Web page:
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How Daubert And Its Progeny Have Failed Criminalistics Evidence And A Few Things The Judiciary Could Do About It, David H. Kaye Jan 2018

How Daubert And Its Progeny Have Failed Criminalistics Evidence And A Few Things The Judiciary Could Do About It, David H. Kaye

Journal Articles

A recent report of the President’s Council of Advisors on Science and Technology questioned the validity of several types of criminalistics identification evidence and recommended “a best practices manual and an Advisory Committee note, providing guidance to Federal judges concerning the admissibility under Rule 702 of expert testimony based on forensic feature-comparison methods.” This article supplies information on why and how judicial bodies concerned with possible rules changes—and courts applying the current rules—can improve their regulation of criminalistics identification evidence. First, it describes how courts have failed to faithfully apply Daubert v. Merrell Dow Pharmaceutical’s criteria ...


Firearm-Mark Evidence: Looking Back And Looking Ahead, David H. Kaye Jan 2018

Firearm-Mark Evidence: Looking Back And Looking Ahead, David H. Kaye

Journal Articles

This article, written as a contribution to a festschrift for Paul Giannelli, surveys the development of the law on one type of feature-matching evidence that repeatedly attracted Professor Giannelli’s attention — “firearm-mark evidence.” By inspecting toolmarks on bullets or spent cartridge cases, firearms examiners can supply valuable information on whether a particular gun fired the ammunition in question. But the limits on this information have not always been respected in court, and a growing number of opinions have tried to address this fact.

The article explains how the courts have moved from a position of skepticism of the ability of ...


Getting Beyond Intuition In The Probable Cause Inquiry, Erica R. Goldberg Jan 2013

Getting Beyond Intuition In The Probable Cause Inquiry, Erica R. Goldberg

Journal Articles

Courts are proudly resigned to the fact that the probable cause inquiry is “nontechnical.” In order to conduct a search or make an arrest, police need to satisfy the probable cause standard, which the Supreme Court has deemed “incapable of precise definition or quantification into percentages.” The flexibility of this standard enables courts to defer to police officers’ reasonable judgments and expert intuitions in unique situations. However, police officers are increasingly using investigative techniques that replace their own observational skills with test results from some other source, such as drug sniffing dogs, facial recognition technology, and DNA matching. The reliability ...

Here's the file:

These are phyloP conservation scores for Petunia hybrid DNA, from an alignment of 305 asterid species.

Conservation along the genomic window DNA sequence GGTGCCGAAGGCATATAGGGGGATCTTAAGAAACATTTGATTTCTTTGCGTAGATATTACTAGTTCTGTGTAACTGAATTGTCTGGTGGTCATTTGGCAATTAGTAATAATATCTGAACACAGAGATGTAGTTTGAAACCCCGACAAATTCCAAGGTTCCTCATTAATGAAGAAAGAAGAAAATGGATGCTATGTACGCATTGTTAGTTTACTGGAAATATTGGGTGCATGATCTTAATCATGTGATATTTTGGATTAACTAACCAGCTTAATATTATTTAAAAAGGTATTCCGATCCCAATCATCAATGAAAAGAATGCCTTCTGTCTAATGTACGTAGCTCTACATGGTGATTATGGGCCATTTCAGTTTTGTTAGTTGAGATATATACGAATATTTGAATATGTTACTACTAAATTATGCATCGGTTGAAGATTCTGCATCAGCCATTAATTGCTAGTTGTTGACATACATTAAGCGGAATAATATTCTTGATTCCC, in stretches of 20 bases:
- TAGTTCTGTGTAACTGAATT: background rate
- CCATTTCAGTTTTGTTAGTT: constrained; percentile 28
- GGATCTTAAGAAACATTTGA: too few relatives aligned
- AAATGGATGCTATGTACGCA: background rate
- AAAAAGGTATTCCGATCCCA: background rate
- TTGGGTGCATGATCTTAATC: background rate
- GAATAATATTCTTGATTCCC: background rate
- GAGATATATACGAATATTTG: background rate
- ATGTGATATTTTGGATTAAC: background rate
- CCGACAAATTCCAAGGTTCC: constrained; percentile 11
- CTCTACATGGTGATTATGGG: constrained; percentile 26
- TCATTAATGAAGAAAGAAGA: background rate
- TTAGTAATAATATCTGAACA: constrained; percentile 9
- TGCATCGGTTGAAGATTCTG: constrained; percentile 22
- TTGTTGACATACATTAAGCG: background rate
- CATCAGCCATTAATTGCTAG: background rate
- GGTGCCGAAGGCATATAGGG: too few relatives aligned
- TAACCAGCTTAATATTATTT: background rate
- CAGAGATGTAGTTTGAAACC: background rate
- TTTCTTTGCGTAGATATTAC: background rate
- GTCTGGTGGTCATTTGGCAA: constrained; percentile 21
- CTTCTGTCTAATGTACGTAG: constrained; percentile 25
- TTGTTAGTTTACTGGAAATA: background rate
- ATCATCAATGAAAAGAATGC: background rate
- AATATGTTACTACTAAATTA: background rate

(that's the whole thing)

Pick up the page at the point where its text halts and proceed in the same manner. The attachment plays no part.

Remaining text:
The “Ensuing Loss” Clause In Insurance Policies: The Forgotten And Misunderstood Antidote To Anti-Concurrent Causation Exclusions, Chris French Jan 2012

The “Ensuing Loss” Clause In Insurance Policies: The Forgotten And Misunderstood Antidote To Anti-Concurrent Causation Exclusions, Chris French

Journal Articles

As a result of the 1906 earthquake and fire in San Francisco which destroyed the city, a clause known as the “ensuing loss” clause was created to address concurrent causation situations in which a loss follows both a covered peril and an excluded peril. Ensuing loss clauses appear in the exclusions section of such policies and in essence they provide that coverage for a loss caused by an excluded peril is nonetheless covered if the loss “ensues” from a covered peril. Today, ensuing loss clauses are found in “all risk” property and homeowners policies, which cover all losses except for ...